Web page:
To me, the creation of a false duality in an attempt to whitewash this hatred and violence, or worse to allow themselves to continue calling for open hatred and violence, is tantamount to being an accessory to these crimes. It is, to me, no different than placing the call for more Loughners to appear and take up arms against anyone the right is displeased with.
Here’s what Krugman had to say:
When you heard the terrible news from Arizona, were you completely surprised? Or were you, at some level, expecting something like this atrocity to happen?
Put me in the latter category. I’ve had a sick feeling in the pit of my stomach ever since the final stages of the 2008 campaign. I remembered the upsurge in political hatred after Bill Clinton’s election in 1992 — an upsurge that culminated in the Oklahoma City bombing. And you could see, just by watching the crowds at McCain-Palin rallies, that it was ready to happen again. The Department of Homeland Security reached the same conclusion: in April 2009 an internal report warned that right-wing extremism was on the rise, with a growing potential for violence.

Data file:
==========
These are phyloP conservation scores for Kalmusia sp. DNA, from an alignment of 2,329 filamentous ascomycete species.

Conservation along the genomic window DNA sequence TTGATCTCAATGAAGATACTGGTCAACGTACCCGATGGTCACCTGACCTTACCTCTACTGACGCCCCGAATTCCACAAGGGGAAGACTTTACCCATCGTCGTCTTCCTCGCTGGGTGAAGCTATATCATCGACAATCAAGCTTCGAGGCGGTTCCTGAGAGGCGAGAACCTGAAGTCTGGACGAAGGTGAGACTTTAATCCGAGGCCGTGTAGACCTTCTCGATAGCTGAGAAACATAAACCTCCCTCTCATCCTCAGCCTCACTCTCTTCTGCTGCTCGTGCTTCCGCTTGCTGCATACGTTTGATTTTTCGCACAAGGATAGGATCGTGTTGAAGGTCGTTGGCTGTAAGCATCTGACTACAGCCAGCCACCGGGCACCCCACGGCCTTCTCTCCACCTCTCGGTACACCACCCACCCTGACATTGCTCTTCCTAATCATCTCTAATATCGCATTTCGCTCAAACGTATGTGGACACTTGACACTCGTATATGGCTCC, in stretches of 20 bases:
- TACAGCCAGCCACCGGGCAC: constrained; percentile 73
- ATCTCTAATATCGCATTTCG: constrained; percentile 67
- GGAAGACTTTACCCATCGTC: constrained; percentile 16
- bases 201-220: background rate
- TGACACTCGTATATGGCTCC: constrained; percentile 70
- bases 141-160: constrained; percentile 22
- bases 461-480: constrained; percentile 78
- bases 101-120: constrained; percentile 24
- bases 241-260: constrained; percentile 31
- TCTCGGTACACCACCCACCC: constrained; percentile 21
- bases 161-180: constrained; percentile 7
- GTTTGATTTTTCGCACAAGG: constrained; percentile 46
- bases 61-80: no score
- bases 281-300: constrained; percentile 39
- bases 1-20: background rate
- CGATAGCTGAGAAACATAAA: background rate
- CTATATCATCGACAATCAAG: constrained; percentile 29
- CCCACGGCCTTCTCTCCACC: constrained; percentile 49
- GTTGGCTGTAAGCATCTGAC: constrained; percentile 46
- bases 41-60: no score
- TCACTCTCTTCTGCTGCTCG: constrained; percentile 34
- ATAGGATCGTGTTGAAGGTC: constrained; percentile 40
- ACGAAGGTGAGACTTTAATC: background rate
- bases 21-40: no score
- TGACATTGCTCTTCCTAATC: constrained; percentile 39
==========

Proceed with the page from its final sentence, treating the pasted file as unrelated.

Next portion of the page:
Conservatives denounced that report. But there has, in fact, been a rising tide of threats and vandalism aimed at elected officials, including both Judge John Roll, who was killed Saturday, and Representative Gabrielle Giffords. One of these days, someone was bound to take it to the next level. And now someone has.
It’s true that the shooter in Arizona appears to have been mentally troubled. But that doesn’t mean that his act can or should be treated as an isolated event, having nothing to do with the national climate.
And yet – this is exactly what the right wing would love us to do – to quickly forget, move on, claim he’s just a nut working on his own and that no one really thinks that way. Sadly, it’s simply not the case, and there has been mounting evidence for the past several years to prove it. Here’s what really struck me in his piece, though: